David Armstrong-Jones, 2nd Earl of Snowdon

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The Earl of Snowdon
Viscount Linley (2nd crop) Trooping the Colour Saturday June 16th 2007.jpg
Armstrong-Jones in 2007
Born David Albert Charles Armstrong-Jones
(1961-11-03) 3 November 1961 (age 56)
Clarence House, London
Title Earl of Snowdon
Spouse(s) The Hon. Serena Stanhope
Occupation Furniture maker

David Albert Charles Armstrong-Jones, 2nd Earl of Snowdon (born 3 November 1961), styled as Viscount Linley until 2017 and known professionally as David Linley, is an English furniture maker and the former chairman of the auction house Christie's UK.[1] The son of Princess Margaret and Antony Armstrong-Jones, 1st Earl of Snowdon, he is a grandson of King George VI and Queen Elizabeth The Queen Mother. As of 20 May 2018 he is 19th in the line of succession to the British throne, the first in line who is not a descendant of his aunt Queen Elizabeth II; at the time of his birth in 1961 he was fifth.[2]

Early life and education[edit]

Snowdon was baptized on 19 December 1961 in the Music Room at Buckingham Palace.[3][4][5] His godparents are: Queen Elizabeth II,[3][6] Lady Elizabeth Cavendish,[3][7] Patrick Plunket, 7th Baron Plunket,[3] Lord Rupert Nevill,[3] and Reverend Simon Phipps[3] who was later Bishop of Lincoln.[8]

At the age of five, Snowdon started lessons in the Buckingham Palace schoolroom with his cousin Prince Andrew.[9] He went to several independent schools: first, to Gibbs Pre-Preparatory School in Kensington in London,[10] followed by the pre-preparatory section of Ashdown House School, East Sussex, then on to Millbrook House School, near Abingdon, in Oxfordshire,[11] and finally to Bedales School, where he developed a passion for arts and crafts. From 1980 to 1982 he studied at Parnham House in the small town of Beaminster in Dorset, for craftsmen in wood.[12]

Snowdon has one full sister, Lady Sarah Chatto (née Armstrong-Jones), and one paternal half-sister, Lady Frances von Hofmannsthal (née Armstrong-Jones). Snowdon also has a half-brother, Jasper Cable-Alexander, son of his father and Melanie Cable-Alexander, an editor at Country Life magazine.

Professional life[edit]

Linley store, Burlington Arcade, London

Snowdon opened a workshop in Dorking, where he designed and made furniture for three years before setting up his own company, David Linley Furniture Limited (now known as Linley), where he makes bespoke furniture, upholstery, and interior design products known for their neoclassical appearance and use of inlaid woods. He has written numerous books and lectured around the world.[13] His work is sold in retail stores in Belgravia, Harrods and overseas including the Bespoke Collection.[14] He borrowed from his company by making loans to a subsidiary company, acquiring some £3 million in debts, a situation eventually resolved by the sale of controlling shares for £4 million in 2012.[15] The consequence, however, is that he is no longer CEO.[16]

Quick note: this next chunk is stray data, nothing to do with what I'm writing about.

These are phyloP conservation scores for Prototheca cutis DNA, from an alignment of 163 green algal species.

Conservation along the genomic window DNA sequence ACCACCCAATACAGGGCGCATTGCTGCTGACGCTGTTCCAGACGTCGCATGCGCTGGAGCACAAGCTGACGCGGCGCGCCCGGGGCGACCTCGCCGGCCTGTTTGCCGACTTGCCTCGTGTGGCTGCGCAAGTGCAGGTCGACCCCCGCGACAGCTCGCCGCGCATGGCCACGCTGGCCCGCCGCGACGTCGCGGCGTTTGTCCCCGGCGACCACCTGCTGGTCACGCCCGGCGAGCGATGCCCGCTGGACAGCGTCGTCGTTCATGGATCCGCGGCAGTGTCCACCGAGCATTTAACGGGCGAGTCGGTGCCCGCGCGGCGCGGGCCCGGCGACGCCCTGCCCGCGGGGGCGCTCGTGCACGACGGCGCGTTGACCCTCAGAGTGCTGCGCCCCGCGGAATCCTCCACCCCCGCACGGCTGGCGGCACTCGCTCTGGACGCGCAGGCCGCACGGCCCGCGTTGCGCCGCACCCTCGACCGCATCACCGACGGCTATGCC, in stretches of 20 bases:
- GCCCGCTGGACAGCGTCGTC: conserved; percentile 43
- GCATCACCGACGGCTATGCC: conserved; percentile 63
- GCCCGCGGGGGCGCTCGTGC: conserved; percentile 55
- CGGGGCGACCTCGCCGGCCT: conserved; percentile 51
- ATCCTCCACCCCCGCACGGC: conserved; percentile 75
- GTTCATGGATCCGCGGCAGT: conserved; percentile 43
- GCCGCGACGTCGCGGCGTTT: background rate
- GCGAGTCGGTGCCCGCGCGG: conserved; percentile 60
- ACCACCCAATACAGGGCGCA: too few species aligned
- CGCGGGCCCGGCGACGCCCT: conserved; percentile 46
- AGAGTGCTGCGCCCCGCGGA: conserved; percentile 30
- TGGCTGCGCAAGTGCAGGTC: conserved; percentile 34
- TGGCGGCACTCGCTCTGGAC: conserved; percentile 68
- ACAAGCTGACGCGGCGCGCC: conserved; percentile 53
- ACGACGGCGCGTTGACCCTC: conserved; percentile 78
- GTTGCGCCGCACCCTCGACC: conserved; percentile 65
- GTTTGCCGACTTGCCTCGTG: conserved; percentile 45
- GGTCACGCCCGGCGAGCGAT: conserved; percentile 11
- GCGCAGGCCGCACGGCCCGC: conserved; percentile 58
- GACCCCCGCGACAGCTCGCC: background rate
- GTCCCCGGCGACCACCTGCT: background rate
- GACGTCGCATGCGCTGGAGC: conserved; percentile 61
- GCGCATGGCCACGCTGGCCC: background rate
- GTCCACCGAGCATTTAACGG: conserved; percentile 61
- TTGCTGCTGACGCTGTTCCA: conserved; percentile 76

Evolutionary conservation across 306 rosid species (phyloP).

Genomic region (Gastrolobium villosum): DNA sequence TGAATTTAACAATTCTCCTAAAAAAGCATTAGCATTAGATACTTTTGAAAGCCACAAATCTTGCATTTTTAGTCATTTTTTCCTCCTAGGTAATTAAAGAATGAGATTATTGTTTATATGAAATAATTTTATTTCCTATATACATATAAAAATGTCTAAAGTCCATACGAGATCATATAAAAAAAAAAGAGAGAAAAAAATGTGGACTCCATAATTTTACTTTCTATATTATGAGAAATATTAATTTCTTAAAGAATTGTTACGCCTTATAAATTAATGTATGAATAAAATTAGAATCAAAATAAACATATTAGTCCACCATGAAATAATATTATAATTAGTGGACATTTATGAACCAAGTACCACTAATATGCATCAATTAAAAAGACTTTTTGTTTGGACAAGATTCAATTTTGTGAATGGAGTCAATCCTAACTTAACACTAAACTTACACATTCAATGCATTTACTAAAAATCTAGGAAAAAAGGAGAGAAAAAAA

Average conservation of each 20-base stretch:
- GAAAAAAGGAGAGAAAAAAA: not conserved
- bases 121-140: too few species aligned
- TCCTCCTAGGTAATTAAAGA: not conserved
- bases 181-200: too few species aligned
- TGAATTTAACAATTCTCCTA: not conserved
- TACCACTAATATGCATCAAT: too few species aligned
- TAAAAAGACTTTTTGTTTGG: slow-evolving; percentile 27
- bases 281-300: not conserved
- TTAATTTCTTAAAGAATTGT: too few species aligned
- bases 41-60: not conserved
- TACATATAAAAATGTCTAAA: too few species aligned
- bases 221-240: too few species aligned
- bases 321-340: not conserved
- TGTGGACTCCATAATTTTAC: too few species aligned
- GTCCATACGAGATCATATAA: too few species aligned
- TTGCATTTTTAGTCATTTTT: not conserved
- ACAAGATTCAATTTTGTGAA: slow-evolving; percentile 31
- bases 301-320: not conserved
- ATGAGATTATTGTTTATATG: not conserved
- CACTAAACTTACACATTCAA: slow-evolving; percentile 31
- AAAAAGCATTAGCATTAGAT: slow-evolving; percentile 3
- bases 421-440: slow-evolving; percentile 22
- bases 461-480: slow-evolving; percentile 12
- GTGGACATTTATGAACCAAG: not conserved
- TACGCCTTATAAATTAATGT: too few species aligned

On 1 December 2006, Snowdon took up the post of chairman of Christie's UK, having joined the board in 2005 as a non-executive director.[13] In 2015, his position was changed to honorary chairman of Christie's EMERI (Europe, Middle East, Russia, and India).[17]

In the distant past, Snowdon dabbled in the restaurant business. As a young man, he partnered with his friend and cousin Patrick Lichfield to establish a restaurant called Deals in Chelsea, London.[3][18] According to Princess Margaret's biographer, Theo Aronson, Snowdon had a flair for the networking aspect of business and was, therefore, extremely successful in getting people to come through the doors. Within a few years' time, he was already establishing a second restaurant.[3]

Personal life and family[edit]

Snowdon had romances with Susannah Constantine, Kate Menzies, and Nicola Formby. On 8 October 1993, he married the Hon. Serena Alleyne Stanhope (born 1 March 1970, Limerick, Ireland), a daughter of Viscount Petersham (later the 12th Earl of Harrington) and the former Virginia Freeman Jackson, at St. Margaret's Church, Westminster. There were 650 guests in attendance, including Elton John, Diana, Princess of Wales, Jerry Hall, the Aga Khan, and ex-King Constantine of Greece.[19] In addition, there were an estimated 5,000 spectators in the streets.[19] The bride's diamond engagement ring and wedding band are from Wartski.[20] She wore a dress designed by Bruce Robbins,[21] noted for its resemblance to Princess Margaret's 1960 Norman Hartnell wedding dress.[22] Her going-away outfit was designed by Robinson Valentine.[23] Through her father, Stanhope descends from Charles II of England's illegitimate child, Henry FitzRoy, 1st Duke of Grafton.[24]

Snowdon and his wife have two children:

From 2000 until 2002, Snowdon, his wife and son lived at Kensington Palace with his mother, Princess Margaret, in her declining years.[25] On 8 April 2002, Snowdon, along with the Prince of Wales, the Duke of York, and the Earl of Wessex, stood guard at the lying-in-state of their grandmother, Queen Elizabeth The Queen Mother.[26] This was a mark of respect unofficially known as the Vigil of the Princes, which had taken place only once before, during the lying-in-state of King George V in 1936.